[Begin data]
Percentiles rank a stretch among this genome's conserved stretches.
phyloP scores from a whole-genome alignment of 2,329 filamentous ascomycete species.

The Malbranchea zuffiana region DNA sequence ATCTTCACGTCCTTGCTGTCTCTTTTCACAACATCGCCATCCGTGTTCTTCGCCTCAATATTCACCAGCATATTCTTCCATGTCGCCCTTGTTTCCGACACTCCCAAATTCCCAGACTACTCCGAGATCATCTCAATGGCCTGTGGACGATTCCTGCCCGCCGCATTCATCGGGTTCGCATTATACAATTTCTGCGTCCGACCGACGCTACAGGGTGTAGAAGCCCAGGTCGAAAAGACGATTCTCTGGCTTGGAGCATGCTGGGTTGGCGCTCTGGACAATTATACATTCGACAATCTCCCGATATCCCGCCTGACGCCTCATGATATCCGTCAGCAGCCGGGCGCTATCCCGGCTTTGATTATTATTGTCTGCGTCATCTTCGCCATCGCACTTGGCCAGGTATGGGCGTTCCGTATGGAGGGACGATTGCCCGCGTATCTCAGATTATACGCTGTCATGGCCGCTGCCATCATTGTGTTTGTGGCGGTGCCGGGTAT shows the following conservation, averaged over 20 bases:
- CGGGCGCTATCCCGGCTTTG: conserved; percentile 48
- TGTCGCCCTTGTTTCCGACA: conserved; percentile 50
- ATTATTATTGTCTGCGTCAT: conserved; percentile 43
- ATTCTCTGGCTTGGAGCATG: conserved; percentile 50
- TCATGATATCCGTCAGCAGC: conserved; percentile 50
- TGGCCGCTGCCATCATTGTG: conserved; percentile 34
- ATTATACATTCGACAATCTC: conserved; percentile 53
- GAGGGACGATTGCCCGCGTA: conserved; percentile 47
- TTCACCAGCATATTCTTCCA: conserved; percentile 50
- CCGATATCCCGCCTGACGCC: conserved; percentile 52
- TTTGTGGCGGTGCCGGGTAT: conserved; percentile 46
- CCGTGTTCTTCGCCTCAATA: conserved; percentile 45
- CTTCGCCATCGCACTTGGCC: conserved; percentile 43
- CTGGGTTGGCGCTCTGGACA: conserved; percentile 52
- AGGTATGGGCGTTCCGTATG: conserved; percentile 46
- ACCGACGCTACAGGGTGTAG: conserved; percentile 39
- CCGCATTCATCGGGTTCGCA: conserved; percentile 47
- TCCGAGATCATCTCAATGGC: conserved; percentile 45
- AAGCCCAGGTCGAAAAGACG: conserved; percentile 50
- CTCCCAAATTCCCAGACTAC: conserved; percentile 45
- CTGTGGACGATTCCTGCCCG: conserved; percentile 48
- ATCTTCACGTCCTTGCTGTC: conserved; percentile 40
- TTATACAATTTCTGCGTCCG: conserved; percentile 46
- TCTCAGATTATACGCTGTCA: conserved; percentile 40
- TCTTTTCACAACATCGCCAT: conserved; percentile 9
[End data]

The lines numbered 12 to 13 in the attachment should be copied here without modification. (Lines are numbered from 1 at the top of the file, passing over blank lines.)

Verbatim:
- TTCACCAGCATATTCTTCCA: conserved; percentile 50
- CCGATATCCCGCCTGACGCC: conserved; percentile 52